Journal Information
Vol. 85. Issue 3.
Pages 362-364 (July - September 2020)
Vol. 85. Issue 3.
Pages 362-364 (July - September 2020)
Scientific letter
DOI: 10.1016/j.rgmxen.2019.06.004
Open Access
Cutaneous metastases as a manifestation of esophageal adenocarcinoma recurrence: A case report
Informe de caso: metástasis cutáneas como manifestación de recaída de un adenocarcinoma esofágico
A.C. Hania, E. Nuñeza, I. Cuellarb, M. Mejíac, F. Ávilaa,
Corresponding author

Corresponding author.
a Departamento de Gastroenterología y Endoscopia, Hospital Universitario San Ignacio, Bogotá, Colombia
b Departamento de Dermatología, Hospital Universitario San Ignacio, Bogotá, Colombia
c Departamento de Patología, Hospital Universitario San Ignacio, Bogotá, Colombia
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A 49-year-old man with a past medical history of alcoholism and the diagnosis of adenocarcinoma of the distal esophagus was seen at the outpatient dermatology service. He had undergone an initial CAT scan of the chest and abdomen for staging, which showed no evidence of metastases. He then underwent transhiatal esophagectomy and the pathology study reported moderately differentiated adenocarcinoma at stage pT3N1 (1 out of 9 lymph nodes) M0. Following the surgery, adjuvant chemoradiotherapy was begun, utilizing the modified McDonald regimen (5 FU/LV). After the third chemotherapy cycle (6 months after surgery) the patient presented with a permanent lesion on his left cheek that became red, formed a scab, and bled upon removal of the scab, which was why the patient presented at our service. Upon physical examination of the left cheek, a shiny, raised nodule was palpated and its center was covered by a sanguineous crust measuring approximately 1 cm (Fig. 1). The lesion was biopsied and metastatic adenocarcinoma was reported (Fig. 2). After said diagnosis, the patient presented with dorsal pain. A thoracic spine magnetic resonance imaging scan was performed that identified bone metastasis. A new cycle of radiotherapy and second-line chemotherapy with cisplatin and 5FU were begun. We presented his case due to the rareness of esophageal adenocarcinoma relapse manifesting in the skin.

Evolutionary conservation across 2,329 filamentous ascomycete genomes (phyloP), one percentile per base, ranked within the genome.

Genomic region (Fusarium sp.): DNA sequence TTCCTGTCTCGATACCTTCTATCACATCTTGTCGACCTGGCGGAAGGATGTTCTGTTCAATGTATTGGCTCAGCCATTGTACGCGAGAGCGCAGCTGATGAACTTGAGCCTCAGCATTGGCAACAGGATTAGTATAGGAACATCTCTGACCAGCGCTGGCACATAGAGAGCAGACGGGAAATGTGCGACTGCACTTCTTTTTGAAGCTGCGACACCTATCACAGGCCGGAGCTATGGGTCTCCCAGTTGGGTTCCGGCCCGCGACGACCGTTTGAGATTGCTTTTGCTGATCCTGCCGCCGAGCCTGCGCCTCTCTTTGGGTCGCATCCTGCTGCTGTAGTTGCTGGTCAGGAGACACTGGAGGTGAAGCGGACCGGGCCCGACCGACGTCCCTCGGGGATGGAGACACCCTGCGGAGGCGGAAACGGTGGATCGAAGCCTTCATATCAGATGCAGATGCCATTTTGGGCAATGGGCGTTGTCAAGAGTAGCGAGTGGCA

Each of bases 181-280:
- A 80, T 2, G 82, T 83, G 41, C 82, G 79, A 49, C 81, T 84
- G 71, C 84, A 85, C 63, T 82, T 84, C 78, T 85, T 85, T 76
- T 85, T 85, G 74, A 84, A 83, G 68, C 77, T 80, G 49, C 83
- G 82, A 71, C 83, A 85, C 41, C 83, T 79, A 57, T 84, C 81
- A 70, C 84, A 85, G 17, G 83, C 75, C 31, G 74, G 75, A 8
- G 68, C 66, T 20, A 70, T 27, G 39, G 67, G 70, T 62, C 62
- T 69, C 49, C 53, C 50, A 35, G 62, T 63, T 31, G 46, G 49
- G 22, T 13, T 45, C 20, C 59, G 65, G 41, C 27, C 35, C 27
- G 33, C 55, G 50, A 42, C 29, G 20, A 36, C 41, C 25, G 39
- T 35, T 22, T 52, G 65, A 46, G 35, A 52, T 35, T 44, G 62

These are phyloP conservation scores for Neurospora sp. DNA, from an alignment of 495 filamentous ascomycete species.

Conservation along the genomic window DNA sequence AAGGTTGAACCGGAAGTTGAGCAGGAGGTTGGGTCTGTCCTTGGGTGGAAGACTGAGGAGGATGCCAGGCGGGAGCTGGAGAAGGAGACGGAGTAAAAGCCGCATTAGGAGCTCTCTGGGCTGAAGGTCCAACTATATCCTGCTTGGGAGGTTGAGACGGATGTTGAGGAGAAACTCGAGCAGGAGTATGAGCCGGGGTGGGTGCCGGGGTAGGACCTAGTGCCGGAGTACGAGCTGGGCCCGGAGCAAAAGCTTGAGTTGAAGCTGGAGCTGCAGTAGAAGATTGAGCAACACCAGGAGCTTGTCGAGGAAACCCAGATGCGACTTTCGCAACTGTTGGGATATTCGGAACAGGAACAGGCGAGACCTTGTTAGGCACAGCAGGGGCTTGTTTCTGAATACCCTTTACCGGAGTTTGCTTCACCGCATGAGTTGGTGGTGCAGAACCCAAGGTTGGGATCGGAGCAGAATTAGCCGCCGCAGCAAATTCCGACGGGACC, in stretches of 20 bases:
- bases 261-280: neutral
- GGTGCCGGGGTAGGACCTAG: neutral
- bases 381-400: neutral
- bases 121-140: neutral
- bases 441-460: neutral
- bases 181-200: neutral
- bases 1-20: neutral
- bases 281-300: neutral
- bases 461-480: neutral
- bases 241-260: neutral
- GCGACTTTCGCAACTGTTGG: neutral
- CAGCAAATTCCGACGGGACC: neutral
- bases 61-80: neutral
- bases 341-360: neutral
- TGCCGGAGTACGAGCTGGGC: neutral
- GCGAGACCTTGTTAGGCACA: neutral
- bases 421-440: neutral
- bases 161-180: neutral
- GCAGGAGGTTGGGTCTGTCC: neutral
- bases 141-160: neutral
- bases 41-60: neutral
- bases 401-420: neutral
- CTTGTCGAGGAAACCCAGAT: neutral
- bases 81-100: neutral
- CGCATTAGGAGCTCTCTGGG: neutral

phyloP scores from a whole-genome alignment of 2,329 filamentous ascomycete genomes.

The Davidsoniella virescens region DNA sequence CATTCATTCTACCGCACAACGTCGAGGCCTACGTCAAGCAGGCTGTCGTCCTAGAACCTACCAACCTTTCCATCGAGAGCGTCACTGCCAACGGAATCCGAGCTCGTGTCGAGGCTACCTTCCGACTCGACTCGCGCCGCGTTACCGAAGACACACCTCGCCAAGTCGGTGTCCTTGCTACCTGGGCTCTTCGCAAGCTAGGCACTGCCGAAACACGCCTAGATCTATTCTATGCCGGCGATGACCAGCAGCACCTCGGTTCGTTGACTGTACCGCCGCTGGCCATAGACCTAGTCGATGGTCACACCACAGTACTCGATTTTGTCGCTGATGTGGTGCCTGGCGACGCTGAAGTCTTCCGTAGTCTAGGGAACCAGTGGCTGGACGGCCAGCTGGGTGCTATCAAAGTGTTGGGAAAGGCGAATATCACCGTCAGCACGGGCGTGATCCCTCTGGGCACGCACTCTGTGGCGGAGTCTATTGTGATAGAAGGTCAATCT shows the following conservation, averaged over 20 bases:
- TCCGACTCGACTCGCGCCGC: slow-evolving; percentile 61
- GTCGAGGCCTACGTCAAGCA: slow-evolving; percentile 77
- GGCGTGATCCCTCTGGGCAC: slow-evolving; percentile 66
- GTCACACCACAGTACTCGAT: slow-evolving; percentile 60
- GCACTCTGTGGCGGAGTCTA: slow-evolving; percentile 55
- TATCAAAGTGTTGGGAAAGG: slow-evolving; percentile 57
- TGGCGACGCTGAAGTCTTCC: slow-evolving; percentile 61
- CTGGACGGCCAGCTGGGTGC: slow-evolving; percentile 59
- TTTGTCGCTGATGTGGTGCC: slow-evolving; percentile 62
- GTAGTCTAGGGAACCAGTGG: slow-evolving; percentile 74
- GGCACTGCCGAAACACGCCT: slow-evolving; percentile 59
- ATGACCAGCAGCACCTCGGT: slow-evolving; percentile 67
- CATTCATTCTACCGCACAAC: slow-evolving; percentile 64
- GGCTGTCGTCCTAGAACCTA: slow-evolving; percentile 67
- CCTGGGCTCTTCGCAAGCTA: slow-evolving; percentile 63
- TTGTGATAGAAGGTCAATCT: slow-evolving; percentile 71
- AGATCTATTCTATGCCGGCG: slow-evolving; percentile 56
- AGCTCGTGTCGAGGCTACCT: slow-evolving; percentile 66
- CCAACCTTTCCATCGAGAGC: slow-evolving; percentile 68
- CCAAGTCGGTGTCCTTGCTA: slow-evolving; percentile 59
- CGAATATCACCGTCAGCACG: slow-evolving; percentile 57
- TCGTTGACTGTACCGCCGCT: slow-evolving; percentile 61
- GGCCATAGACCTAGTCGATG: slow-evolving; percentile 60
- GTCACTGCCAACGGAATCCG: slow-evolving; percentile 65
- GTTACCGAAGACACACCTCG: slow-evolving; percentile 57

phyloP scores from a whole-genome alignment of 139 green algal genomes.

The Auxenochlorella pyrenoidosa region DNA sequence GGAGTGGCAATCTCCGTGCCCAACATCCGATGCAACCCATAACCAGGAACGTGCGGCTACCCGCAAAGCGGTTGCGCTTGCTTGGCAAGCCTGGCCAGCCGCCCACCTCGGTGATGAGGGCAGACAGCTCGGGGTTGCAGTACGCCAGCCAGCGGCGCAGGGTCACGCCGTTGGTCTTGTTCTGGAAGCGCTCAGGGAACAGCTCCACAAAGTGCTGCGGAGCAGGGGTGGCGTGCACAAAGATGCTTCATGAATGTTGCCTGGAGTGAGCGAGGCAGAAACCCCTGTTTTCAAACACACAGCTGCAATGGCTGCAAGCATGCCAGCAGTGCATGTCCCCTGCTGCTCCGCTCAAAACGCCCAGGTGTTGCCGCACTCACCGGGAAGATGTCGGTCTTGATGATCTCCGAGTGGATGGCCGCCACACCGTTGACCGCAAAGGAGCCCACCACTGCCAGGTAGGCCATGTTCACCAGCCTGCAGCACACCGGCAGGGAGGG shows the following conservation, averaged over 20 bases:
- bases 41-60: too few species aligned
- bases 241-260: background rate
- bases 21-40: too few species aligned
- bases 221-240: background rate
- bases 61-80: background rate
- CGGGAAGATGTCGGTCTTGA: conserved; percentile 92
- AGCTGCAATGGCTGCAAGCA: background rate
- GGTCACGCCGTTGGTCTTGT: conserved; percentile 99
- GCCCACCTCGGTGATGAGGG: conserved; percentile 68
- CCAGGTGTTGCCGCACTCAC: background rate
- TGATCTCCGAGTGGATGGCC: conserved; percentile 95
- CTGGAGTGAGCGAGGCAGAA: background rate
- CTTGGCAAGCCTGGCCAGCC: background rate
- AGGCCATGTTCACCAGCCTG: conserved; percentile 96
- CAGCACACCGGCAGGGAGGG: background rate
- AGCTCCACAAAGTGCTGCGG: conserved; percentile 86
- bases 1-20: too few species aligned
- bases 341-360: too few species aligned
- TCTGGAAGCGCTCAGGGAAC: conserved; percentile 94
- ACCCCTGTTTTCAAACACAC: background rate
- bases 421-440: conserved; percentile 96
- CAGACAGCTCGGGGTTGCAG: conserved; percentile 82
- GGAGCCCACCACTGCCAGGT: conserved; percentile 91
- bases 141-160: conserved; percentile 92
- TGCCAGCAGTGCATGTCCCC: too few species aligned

Fig. 1.

Shiny raised nodule with center covered by a sanguineous micro-crust measuring approximately 1 cm.

Fig. 2.

Histologic section of the skin, showing tumor cell infiltration of the dermis.


Esophageal cancer is an uncommon neoplasia, with a high mortality rate. The 2012 GLOBOCAN project estimated 455,784 cases of cancer of the esophagus and 400,169 deaths caused by the disease.1 Statistics are similar in Colombia, with the latest registers of 1-year survival reported at 37.2 %, decreasing to 20 % for 5-year survival.1 Currently, 2 types of primary esophageal tumors are identified: squamous cell carcinoma and adenocarcinoma. The majority of esophageal adenocarcinomas develop in or close to the gastroesophageal junction and arise from Barrett’s esophagus, which is a complication of chronic gastroesophageal reflux disease. Regarding metastases from the 2 subtypes, neighboring structures, such as the tracheobronchial tree, aorta, pericardium, and the recurrent laryngeal nerve are compromised. The liver and brain can be sites of distant metastasis, but metastasis to the skin is rare.2 The majority of reports of metastasis to the skin in the literature are case presentations. Quint et al. estimated that the incidence of all cutaneous metastases originated from esophageal carcinomas, and 1 % were from adenocarcinomas and squamous cell carcinomas of the esophagus.3 It is important to keep in mind that the presence of cutaneous metastases in any type of cancer is a poor outcome factor, given that survival rates have been reported at 4.7 months.4 The clinical picture of those patients is often asymptomatic, and therefore requires a high degree of suspicion. The most frequent forms of presentation are papules, neoplastic alopecia, indurated erythematous plaques, or cutaneous nodules.5 In the majority of cases, cutaneous metastases are secondary to primary tumors located in the lower third of the esophagus, and have been identified as both the first finding of disease and disease progression in patients with no previous metastatic involvement.6 The case presented herein is important because the first manifestation of disease progression was in the skin. All patients with lesions that are suspected to be metastatic should undergo a dermatologic evaluation and adequate histopathologic study, given that the differential diagnoses range from benign lesions to primary neoplastic lesions of the skin.

Ethical disclosures

The publication of the present article was authorized by the ethics committee of the Hospital Universitario San Ignacio and a written statement of informed consent was signed by the patient authorizing the use of photographs in the article.

Financial disclosure

No financial support was received in relation to the present article.

Conflict of interest

The authors declare that there is no conflict of interest.

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Please cite this article as: Hania AC, Nuñeza E, Cuellarb I, Mejíac M, Ávila F. Informe de caso: metástasis cutáneas como manifestación de recaída de un adenocarcinoma esofágico. Revista de Gastroenterología de México. 2020;85:362–364.

Copyright © 2019. Asociación Mexicana de Gastroenterología
Revista de Gastroenterología de México

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